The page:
Wednesday, January 21, 2009

A profile of Vietnamese Paralympian Dao Van Cuong

From the Vietnam News Agency:

Sprinter Dao Van Cuong has had to face a lot of hurdles in life, but despite being partially-blind, he has kept on track to fulfil one of his ultimate ambitions - to set a new record in the Beijing Paralympic Games.

Ever since he was born Cuong, who was born with a congenital problem with his retina, has relied on touch rather than sight to get around. In full daylight, he can only make out vague shapes. An operation to correct his retina would cost hundreds of million dong. "I had a test a few years ago and the doctors said they were not sure about the odds of success. It's about 30 or 40 per cent," he says.

But his disability hasn't held him back. Last year, the 29-year-old became the only disabled athlete in the Southeast Asian region to get into the semi-finals at the Beijing Paralympics in the visual impairment class. Cuong marked Asian new record for the 400m sprint with 54.38secs.

This achievement tops a long list of successes. He's broken the 400m Asian record at the Far East and South Pacific Games (FESPIC), ASEAN ParaGames and Beijing Paralympics three times in a row. In 2006, he set a new Asian record at the FESPIC Games in Malaysia with a time of 55.15 seconds, 0.48 seconds faster than the previous record he himself had set at the third ASEAN ParaGames in the Philippines in 2005.

Now he runs with the Ha Noi paralympic team at Hang Day Stadium.

"I have won 15 medals since my first tournament in 2003 when I ran for Viet Nam," says Cuong. "I've won a medal at every tournament I've taken part in, except for the Paralympics."

"I'm proud of everything I've done, but it's been a long road."

Cuong isn't just a top athlete. He's also an adventurous businessman. The sprinter grew up with six brothers in impoverished Soc Son District, 30km from the centre of Ha Noi. After finishing high school, the ambitious youngster did a six-month training course in massage at the Ha Noi Centre for the Blind, while at the same time keeping up his sports training.

After graduating, Cuong and his friend Nguyen Anh Tu started up a business in a rented-house near Gia Lam bus station. The duo employed four blind masseurs to work full time with a VND800,000 monthly salary.

To attract customers, Cuong offered hour-long sessions for VND30,000. But it wasn't meant to be. After only a few months the business began to run aground.

"It was hard because we were trying to juggle the massage business with training," says Cuong. But it was the location of the massage parlour that was to blame for the failure of the business, says Nguyen Anh Tu: "People were put off because we set up the parlour at a busy bus station, rather than somewhere quiet."

Because most of the masseurs were blind, they couldn't offer their services door-to-door, which was another set-back for the pair. "That first failure really stunned us," says Tu. "But we've learnt from our mistakes." Now the two friends are trying to finish a four-year law course at Ha Noi Open University. Cuong is first year student, while Tu is preparing for his second year examination. They attend special oral lectures that do not rely on overhead projectors or blackboards, so they can fully comprehend their lessons.

Cuong may be nearly blind, but he has never let his disability get him down. Every morning he heads to Hang Day Stadium for training, where the national and municipal disabled teams have a two-hour track session.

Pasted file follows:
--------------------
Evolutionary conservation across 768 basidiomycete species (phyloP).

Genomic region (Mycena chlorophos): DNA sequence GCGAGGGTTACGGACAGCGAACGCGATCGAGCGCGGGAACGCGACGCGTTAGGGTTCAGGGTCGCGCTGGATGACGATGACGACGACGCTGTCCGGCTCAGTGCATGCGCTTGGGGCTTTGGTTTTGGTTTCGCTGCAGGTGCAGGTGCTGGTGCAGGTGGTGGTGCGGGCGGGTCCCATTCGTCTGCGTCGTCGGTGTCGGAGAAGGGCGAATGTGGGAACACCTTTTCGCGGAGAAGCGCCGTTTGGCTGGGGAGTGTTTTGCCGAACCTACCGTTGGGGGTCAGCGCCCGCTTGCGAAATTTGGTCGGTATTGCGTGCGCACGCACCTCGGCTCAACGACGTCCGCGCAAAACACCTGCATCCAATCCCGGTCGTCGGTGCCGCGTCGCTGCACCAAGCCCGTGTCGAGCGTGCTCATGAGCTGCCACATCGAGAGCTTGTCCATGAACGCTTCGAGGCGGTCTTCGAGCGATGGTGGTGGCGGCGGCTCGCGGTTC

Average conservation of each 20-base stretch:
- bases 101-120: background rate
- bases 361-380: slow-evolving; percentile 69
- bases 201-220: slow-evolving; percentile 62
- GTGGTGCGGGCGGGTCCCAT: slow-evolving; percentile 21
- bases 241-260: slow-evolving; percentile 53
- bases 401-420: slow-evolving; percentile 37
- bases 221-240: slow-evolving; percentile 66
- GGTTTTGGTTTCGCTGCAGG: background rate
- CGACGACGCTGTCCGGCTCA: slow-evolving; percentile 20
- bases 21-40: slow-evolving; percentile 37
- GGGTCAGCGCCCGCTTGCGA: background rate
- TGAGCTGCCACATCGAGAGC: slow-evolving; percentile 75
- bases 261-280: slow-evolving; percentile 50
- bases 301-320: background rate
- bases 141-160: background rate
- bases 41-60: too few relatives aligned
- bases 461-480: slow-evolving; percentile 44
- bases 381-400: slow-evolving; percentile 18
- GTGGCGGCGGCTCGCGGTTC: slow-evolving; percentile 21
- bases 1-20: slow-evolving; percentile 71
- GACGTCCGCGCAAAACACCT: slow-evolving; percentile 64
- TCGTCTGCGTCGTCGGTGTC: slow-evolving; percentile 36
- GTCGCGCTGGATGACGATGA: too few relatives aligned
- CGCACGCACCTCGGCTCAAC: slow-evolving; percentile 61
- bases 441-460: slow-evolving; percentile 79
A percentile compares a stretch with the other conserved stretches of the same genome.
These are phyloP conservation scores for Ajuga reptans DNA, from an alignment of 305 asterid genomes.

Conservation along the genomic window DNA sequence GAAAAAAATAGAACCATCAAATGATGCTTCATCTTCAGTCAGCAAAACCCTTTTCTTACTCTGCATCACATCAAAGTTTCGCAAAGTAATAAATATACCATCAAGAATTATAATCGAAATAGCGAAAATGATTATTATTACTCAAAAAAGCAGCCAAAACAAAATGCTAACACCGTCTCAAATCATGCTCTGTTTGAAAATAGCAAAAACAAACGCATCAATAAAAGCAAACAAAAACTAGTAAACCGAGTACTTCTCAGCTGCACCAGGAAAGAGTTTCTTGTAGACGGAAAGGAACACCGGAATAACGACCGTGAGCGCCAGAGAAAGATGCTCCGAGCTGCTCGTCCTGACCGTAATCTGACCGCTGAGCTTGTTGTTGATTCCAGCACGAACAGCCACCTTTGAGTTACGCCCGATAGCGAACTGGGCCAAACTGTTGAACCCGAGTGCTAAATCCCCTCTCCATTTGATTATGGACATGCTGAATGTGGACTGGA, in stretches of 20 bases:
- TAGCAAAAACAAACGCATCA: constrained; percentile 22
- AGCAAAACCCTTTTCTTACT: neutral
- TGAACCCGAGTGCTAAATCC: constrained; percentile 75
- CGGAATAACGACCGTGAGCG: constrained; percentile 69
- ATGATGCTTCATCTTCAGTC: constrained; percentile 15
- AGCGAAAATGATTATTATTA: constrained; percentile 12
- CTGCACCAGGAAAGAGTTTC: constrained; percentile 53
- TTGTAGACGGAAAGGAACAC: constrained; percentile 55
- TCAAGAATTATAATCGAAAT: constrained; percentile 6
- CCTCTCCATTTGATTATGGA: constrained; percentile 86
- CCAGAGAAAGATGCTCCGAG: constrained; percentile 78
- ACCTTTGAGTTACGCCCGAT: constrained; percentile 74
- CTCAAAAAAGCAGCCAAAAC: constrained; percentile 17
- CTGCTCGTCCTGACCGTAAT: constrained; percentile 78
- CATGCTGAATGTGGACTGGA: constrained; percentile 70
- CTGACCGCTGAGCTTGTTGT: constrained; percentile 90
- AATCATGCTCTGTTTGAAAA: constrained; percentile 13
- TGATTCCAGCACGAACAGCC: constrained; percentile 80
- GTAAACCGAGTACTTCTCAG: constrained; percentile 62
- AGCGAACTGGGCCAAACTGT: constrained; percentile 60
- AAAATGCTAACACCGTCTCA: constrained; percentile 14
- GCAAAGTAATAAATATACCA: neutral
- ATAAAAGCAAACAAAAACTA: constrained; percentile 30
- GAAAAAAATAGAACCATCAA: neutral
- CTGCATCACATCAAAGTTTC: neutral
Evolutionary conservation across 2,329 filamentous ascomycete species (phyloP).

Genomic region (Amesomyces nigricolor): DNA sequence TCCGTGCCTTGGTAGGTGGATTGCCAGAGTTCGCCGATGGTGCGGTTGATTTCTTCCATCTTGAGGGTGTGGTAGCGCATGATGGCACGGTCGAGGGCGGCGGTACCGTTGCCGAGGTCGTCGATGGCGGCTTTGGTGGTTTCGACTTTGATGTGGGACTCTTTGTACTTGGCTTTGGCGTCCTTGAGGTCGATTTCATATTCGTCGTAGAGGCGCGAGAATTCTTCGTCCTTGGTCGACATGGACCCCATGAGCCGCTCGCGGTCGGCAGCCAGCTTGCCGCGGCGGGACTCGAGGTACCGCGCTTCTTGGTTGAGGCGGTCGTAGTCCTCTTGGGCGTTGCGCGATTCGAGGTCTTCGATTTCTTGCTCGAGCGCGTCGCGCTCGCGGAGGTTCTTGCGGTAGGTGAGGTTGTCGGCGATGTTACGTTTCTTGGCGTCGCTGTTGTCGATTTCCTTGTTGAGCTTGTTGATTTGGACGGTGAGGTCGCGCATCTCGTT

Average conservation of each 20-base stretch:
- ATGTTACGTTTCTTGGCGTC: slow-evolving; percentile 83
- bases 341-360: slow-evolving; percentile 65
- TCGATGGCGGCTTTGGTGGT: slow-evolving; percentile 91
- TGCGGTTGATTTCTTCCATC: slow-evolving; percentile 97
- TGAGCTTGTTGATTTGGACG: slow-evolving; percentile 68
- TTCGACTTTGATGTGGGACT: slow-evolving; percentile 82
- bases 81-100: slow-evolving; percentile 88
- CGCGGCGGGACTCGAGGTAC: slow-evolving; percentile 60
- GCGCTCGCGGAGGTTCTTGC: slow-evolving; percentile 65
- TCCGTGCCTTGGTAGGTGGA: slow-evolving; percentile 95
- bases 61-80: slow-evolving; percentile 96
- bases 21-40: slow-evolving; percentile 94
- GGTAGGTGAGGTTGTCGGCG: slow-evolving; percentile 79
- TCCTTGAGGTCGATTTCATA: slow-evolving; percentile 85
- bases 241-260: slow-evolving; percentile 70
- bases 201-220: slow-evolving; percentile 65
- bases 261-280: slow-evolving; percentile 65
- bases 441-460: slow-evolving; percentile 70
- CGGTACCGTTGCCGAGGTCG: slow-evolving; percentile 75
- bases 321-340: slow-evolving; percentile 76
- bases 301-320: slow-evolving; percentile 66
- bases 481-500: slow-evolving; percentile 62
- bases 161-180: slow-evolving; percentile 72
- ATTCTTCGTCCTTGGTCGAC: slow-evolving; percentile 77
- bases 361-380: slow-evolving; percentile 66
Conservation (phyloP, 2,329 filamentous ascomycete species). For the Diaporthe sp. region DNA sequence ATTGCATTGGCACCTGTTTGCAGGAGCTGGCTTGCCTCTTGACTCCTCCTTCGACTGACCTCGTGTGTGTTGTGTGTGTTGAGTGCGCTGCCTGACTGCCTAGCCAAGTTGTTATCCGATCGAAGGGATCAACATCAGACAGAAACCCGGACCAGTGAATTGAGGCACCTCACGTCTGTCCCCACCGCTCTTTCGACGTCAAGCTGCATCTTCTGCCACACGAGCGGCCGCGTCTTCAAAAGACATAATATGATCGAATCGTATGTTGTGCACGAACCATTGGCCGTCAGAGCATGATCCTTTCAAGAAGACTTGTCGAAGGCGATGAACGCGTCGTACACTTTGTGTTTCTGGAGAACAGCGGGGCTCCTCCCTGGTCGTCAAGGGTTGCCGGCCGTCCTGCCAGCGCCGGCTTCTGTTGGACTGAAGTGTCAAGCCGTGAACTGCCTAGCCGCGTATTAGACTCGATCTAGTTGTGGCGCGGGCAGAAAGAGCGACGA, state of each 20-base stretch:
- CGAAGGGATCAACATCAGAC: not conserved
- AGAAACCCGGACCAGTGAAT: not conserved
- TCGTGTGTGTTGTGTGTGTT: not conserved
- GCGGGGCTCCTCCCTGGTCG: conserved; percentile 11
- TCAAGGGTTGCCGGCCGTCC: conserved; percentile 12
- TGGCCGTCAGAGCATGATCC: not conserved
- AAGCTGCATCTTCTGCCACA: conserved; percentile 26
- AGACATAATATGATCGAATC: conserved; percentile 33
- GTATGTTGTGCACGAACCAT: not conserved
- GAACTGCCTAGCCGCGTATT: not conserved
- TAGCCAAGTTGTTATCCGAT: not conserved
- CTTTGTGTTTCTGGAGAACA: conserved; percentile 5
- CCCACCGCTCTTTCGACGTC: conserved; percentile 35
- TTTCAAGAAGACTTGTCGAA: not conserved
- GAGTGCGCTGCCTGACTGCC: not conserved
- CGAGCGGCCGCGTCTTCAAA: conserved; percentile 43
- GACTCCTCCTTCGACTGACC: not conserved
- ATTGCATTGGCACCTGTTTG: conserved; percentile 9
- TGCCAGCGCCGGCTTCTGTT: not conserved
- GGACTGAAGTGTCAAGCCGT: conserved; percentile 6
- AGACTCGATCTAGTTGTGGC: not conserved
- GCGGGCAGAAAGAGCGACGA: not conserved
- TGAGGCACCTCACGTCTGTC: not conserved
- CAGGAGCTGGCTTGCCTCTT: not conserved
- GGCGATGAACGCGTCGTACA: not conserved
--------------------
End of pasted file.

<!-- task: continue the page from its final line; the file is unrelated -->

The 29-year-old is in peak condition, says coach Ngo Anh Tuan, who chose him for 100m and 200m sprint events in Beijing.

"Cuong was more than fit for the part, says Tuan. "He is confident and has an excellent brain."

Tuan, who won the public vote for best coach of the year in 2008, says one of Cuong's best qualities is his determination to trounce adversity. "He has a strong desire to succeed. He seeks challenges both in life and in sport and is a very fast learner."

Tuan's advice has led Cuong to develop his skills in the 400m sprint, the event which has brought him so much glory over the past few years. "I use sport to get back on my feet when I'm knocked down. Sport gives me everything: health, money and a good reputation."

But not all of Cuong's love is reserved for sport. Five years ago, Cuong met Hoang Thi Minh, a goldsmith in Ha Noi, and they then fell in love. One year later and they were married.

"It was hard at first because my wife is fully sighted and when we first announced our intention to marry, her family did not agree. But we persuaded them that we love each other and the rest is history," the athlete says. The couple now have a three-year-old daughter.

"I never thought I'd know such happiness," Cuong says. "When I'm out on the track, I run for my country and my family. I don't know where I would be without my wife's support, she is the real secret of my success."

Cuong's fervour is shared by his wife Minh. "I know my husband is a powerful man. I trusted him at first sight and decided to devote myself to supporting him through his career." Minh now manages a shop in Soc Son district where she also looks after her daughter and parents-in-law.

"I look forward to the weekends when Cuong has time off from the track and can play with his daughter," she says.

The sprinter is not just the pride of his family, but also the country, says Vice Chairman and General Secretary of the Viet Nam Paralympic Committee, Vu The Phiet: "He is one of our key hopes for Viet Nam at the Far Eastern and South Pacific Asia in Malaysia next year. Vietnamese athletes are likely to win silver or bronze medals in all the sports. Cuong is our leading medal hopeful.

"He is an inspiration to others that the sheer force of will can overcome whatever challenges life throws at you.